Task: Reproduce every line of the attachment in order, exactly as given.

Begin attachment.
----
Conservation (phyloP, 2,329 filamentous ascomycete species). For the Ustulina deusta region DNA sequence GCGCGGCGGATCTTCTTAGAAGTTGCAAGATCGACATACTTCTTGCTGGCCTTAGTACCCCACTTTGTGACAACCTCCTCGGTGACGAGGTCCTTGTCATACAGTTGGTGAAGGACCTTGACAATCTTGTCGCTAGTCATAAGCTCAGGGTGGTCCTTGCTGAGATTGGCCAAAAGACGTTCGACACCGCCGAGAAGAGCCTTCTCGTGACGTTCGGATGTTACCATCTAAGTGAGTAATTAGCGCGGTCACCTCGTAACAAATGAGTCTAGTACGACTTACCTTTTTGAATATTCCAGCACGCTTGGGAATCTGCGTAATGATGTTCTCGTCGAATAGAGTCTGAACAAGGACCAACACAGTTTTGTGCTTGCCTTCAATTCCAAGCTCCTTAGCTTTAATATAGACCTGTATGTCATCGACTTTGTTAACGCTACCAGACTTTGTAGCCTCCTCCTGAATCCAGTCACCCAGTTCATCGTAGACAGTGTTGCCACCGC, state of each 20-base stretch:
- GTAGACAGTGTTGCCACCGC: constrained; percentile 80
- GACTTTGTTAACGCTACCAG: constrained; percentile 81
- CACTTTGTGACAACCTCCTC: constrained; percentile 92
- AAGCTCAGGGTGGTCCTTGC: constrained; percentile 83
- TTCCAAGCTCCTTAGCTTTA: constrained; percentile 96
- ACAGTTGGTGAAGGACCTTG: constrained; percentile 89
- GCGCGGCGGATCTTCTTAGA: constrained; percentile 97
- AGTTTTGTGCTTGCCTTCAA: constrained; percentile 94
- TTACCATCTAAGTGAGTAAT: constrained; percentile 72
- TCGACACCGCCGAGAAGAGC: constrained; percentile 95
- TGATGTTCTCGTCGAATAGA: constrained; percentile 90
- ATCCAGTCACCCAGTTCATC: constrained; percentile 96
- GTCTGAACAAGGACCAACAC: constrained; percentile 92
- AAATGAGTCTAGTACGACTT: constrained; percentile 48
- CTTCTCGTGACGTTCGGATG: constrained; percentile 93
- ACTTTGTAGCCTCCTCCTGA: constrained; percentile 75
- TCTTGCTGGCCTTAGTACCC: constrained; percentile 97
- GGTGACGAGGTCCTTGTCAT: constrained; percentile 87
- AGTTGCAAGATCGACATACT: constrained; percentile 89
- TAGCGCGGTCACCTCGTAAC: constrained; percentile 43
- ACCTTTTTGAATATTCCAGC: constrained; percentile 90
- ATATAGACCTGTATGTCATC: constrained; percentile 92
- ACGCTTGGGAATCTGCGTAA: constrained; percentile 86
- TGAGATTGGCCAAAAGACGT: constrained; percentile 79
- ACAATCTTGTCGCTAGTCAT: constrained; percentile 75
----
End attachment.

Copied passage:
Conservation (phyloP, 2,329 filamentous ascomycete species). For the Ustulina deusta region DNA sequence GCGCGGCGGATCTTCTTAGAAGTTGCAAGATCGACATACTTCTTGCTGGCCTTAGTACCCCACTTTGTGACAACCTCCTCGGTGACGAGGTCCTTGTCATACAGTTGGTGAAGGACCTTGACAATCTTGTCGCTAGTCATAAGCTCAGGGTGGTCCTTGCTGAGATTGGCCAAAAGACGTTCGACACCGCCGAGAAGAGCCTTCTCGTGACGTTCGGATGTTACCATCTAAGTGAGTAATTAGCGCGGTCACCTCGTAACAAATGAGTCTAGTACGACTTACCTTTTTGAATATTCCAGCACGCTTGGGAATCTGCGTAATGATGTTCTCGTCGAATAGAGTCTGAACAAGGACCAACACAGTTTTGTGCTTGCCTTCAATTCCAAGCTCCTTAGCTTTAATATAGACCTGTATGTCATCGACTTTGTTAACGCTACCAGACTTTGTAGCCTCCTCCTGAATCCAGTCACCCAGTTCATCGTAGACAGTGTTGCCACCGC, state of each 20-base stretch:
- GTAGACAGTGTTGCCACCGC: constrained; percentile 80
- GACTTTGTTAACGCTACCAG: constrained; percentile 81
- CACTTTGTGACAACCTCCTC: constrained; percentile 92
- AAGCTCAGGGTGGTCCTTGC: constrained; percentile 83
- TTCCAAGCTCCTTAGCTTTA: constrained; percentile 96
- ACAGTTGGTGAAGGACCTTG: constrained; percentile 89
- GCGCGGCGGATCTTCTTAGA: constrained; percentile 97
- AGTTTTGTGCTTGCCTTCAA: constrained; percentile 94
- TTACCATCTAAGTGAGTAAT: constrained; percentile 72
- TCGACACCGCCGAGAAGAGC: constrained; percentile 95
- TGATGTTCTCGTCGAATAGA: constrained; percentile 90
- ATCCAGTCACCCAGTTCATC: constrained; percentile 96
- GTCTGAACAAGGACCAACAC: constrained; percentile 92
- AAATGAGTCTAGTACGACTT: constrained; percentile 48
- CTTCTCGTGACGTTCGGATG: constrained; percentile 93
- ACTTTGTAGCCTCCTCCTGA: constrained; percentile 75
- TCTTGCTGGCCTTAGTACCC: constrained; percentile 97
- GGTGACGAGGTCCTTGTCAT: constrained; percentile 87
- AGTTGCAAGATCGACATACT: constrained; percentile 89
- TAGCGCGGTCACCTCGTAAC: constrained; percentile 43
- ACCTTTTTGAATATTCCAGC: constrained; percentile 90
- ATATAGACCTGTATGTCATC: constrained; percentile 92
- ACGCTTGGGAATCTGCGTAA: constrained; percentile 86
- TGAGATTGGCCAAAAGACGT: constrained; percentile 79
- ACAATCTTGTCGCTAGTCAT: constrained; percentile 75